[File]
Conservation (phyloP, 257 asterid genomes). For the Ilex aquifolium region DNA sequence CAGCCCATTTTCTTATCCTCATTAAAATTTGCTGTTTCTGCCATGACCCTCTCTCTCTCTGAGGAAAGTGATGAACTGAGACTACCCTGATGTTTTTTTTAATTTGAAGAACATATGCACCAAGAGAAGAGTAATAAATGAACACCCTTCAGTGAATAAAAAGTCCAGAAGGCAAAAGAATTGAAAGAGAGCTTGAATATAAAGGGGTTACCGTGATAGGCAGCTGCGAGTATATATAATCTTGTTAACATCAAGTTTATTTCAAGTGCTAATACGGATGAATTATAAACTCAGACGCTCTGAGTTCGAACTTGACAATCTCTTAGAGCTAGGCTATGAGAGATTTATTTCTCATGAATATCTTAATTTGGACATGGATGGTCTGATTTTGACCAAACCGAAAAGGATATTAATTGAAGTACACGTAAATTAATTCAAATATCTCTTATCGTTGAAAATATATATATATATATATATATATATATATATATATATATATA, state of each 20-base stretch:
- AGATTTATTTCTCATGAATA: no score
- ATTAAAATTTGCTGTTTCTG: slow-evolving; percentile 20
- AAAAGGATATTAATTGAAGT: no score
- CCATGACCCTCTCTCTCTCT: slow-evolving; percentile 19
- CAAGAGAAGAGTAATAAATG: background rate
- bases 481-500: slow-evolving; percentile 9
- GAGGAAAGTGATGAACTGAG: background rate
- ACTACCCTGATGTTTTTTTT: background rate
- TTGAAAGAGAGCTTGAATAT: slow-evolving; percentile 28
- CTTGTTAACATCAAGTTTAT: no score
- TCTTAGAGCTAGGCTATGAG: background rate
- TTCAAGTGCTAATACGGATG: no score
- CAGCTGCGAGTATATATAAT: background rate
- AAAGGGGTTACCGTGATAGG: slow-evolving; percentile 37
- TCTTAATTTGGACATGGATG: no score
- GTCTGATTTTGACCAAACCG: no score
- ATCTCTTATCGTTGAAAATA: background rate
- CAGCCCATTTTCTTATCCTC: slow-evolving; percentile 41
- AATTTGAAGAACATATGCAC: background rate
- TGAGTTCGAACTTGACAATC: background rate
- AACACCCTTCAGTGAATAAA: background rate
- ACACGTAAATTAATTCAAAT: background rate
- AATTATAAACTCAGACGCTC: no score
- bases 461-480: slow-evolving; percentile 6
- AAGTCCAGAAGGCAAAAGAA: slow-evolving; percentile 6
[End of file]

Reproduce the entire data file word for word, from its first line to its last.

Conservation (phyloP, 257 asterid genomes). For the Ilex aquifolium region DNA sequence CAGCCCATTTTCTTATCCTCATTAAAATTTGCTGTTTCTGCCATGACCCTCTCTCTCTCTGAGGAAAGTGATGAACTGAGACTACCCTGATGTTTTTTTTAATTTGAAGAACATATGCACCAAGAGAAGAGTAATAAATGAACACCCTTCAGTGAATAAAAAGTCCAGAAGGCAAAAGAATTGAAAGAGAGCTTGAATATAAAGGGGTTACCGTGATAGGCAGCTGCGAGTATATATAATCTTGTTAACATCAAGTTTATTTCAAGTGCTAATACGGATGAATTATAAACTCAGACGCTCTGAGTTCGAACTTGACAATCTCTTAGAGCTAGGCTATGAGAGATTTATTTCTCATGAATATCTTAATTTGGACATGGATGGTCTGATTTTGACCAAACCGAAAAGGATATTAATTGAAGTACACGTAAATTAATTCAAATATCTCTTATCGTTGAAAATATATATATATATATATATATATATATATATATATATATATA, state of each 20-base stretch:
- AGATTTATTTCTCATGAATA: no score
- ATTAAAATTTGCTGTTTCTG: slow-evolving; percentile 20
- AAAAGGATATTAATTGAAGT: no score
- CCATGACCCTCTCTCTCTCT: slow-evolving; percentile 19
- CAAGAGAAGAGTAATAAATG: background rate
- bases 481-500: slow-evolving; percentile 9
- GAGGAAAGTGATGAACTGAG: background rate
- ACTACCCTGATGTTTTTTTT: background rate
- TTGAAAGAGAGCTTGAATAT: slow-evolving; percentile 28
- CTTGTTAACATCAAGTTTAT: no score
- TCTTAGAGCTAGGCTATGAG: background rate
- TTCAAGTGCTAATACGGATG: no score
- CAGCTGCGAGTATATATAAT: background rate
- AAAGGGGTTACCGTGATAGG: slow-evolving; percentile 37
- TCTTAATTTGGACATGGATG: no score
- GTCTGATTTTGACCAAACCG: no score
- ATCTCTTATCGTTGAAAATA: background rate
- CAGCCCATTTTCTTATCCTC: slow-evolving; percentile 41
- AATTTGAAGAACATATGCAC: background rate
- TGAGTTCGAACTTGACAATC: background rate
- AACACCCTTCAGTGAATAAA: background rate
- ACACGTAAATTAATTCAAAT: background rate
- AATTATAAACTCAGACGCTC: no score
- bases 461-480: slow-evolving; percentile 6
- AAGTCCAGAAGGCAAAAGAA: slow-evolving; percentile 6